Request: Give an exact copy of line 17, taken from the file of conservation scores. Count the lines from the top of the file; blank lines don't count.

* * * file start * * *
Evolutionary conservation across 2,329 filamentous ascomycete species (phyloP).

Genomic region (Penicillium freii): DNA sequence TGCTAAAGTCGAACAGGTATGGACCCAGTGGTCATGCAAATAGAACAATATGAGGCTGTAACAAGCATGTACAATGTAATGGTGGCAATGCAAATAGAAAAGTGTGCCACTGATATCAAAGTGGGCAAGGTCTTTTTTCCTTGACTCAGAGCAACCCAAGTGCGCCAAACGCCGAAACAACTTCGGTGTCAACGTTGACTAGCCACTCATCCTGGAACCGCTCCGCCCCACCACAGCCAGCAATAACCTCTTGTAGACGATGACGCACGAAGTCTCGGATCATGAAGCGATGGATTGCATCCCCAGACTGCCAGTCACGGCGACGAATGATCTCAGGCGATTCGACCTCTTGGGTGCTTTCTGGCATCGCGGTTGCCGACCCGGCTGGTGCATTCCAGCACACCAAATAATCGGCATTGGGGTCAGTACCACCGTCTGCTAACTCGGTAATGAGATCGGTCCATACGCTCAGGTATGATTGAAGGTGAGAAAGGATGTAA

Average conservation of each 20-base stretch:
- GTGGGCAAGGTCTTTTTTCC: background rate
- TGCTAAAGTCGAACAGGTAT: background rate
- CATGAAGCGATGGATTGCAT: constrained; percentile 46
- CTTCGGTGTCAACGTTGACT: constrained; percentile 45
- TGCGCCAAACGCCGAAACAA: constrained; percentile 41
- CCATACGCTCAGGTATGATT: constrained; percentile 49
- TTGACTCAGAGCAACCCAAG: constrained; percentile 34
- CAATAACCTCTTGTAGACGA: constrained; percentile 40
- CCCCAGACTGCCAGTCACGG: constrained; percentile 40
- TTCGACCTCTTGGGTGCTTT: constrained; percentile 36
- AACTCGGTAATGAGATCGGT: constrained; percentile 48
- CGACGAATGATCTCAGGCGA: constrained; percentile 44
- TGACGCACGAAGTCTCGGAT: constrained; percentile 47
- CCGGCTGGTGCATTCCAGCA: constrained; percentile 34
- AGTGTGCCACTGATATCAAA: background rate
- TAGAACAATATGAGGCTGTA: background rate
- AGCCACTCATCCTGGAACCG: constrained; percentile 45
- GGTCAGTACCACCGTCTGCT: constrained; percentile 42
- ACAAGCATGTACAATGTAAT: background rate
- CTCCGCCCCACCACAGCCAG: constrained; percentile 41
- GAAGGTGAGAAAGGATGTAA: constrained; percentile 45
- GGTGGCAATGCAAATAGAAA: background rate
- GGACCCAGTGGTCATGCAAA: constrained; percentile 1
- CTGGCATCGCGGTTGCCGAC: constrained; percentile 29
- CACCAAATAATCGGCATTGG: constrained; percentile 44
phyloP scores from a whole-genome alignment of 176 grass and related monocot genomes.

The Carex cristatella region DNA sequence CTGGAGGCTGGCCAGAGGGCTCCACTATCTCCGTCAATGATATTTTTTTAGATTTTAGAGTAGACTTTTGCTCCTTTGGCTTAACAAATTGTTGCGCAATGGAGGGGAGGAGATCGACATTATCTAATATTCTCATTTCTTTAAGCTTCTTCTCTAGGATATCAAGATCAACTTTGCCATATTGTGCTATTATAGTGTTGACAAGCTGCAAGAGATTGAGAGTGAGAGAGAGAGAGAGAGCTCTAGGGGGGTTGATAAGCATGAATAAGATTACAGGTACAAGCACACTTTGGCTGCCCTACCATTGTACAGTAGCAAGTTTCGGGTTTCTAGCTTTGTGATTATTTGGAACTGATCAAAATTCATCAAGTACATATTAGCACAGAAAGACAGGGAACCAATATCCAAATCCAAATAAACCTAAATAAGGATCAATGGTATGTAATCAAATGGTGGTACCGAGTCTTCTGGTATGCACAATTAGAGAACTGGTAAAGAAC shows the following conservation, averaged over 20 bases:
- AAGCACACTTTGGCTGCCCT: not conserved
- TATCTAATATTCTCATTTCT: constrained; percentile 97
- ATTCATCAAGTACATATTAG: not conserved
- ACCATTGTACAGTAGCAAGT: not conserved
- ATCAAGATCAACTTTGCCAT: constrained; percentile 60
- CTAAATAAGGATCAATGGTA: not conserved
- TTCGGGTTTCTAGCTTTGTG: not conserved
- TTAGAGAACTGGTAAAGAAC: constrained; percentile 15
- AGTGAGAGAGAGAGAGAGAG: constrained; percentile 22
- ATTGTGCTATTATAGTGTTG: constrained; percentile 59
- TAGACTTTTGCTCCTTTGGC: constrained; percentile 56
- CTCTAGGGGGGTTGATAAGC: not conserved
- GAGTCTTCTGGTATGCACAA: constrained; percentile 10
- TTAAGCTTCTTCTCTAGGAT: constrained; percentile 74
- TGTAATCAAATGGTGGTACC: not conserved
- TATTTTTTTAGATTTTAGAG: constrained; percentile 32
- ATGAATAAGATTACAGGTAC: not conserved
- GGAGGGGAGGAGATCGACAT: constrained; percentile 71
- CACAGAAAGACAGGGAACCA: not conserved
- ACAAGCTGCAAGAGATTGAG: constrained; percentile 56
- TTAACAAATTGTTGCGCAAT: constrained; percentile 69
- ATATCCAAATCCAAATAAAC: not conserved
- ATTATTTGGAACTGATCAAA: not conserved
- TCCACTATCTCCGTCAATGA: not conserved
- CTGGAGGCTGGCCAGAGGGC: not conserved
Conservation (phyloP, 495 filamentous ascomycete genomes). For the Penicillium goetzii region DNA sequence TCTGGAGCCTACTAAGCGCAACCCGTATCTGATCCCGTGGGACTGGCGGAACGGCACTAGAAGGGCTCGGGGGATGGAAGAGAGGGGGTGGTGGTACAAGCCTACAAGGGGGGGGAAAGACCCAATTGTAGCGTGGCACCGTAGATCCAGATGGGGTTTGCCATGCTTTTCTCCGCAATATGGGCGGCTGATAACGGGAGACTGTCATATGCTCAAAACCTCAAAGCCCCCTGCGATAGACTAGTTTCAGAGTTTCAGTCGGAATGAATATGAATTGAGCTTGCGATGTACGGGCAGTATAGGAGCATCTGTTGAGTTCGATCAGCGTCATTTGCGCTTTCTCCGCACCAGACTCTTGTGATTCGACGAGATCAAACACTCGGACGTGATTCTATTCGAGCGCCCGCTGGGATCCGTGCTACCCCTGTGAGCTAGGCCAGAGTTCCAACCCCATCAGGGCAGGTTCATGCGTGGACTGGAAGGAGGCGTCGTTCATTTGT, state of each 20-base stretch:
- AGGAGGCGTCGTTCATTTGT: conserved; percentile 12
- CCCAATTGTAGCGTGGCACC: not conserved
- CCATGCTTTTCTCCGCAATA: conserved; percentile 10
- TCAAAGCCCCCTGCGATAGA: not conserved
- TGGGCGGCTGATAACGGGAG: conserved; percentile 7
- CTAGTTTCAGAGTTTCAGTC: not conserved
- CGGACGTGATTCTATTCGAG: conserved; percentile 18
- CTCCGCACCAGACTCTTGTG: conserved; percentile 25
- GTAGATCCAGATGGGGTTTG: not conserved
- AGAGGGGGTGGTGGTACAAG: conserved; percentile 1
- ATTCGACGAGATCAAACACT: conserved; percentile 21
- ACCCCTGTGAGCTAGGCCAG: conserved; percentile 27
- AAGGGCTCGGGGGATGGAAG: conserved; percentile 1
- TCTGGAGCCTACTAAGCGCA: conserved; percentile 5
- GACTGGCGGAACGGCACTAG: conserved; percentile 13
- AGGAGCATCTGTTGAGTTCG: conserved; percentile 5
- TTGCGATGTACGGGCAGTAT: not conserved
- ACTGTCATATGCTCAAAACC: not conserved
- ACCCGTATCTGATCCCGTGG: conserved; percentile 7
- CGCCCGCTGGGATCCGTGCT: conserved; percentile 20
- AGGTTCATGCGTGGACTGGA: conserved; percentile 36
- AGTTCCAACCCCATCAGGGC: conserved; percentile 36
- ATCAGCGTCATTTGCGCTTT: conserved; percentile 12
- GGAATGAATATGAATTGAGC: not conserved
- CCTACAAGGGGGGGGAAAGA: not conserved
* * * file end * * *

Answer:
- CCGGCTGGTGCATTCCAGCA: constrained; percentile 34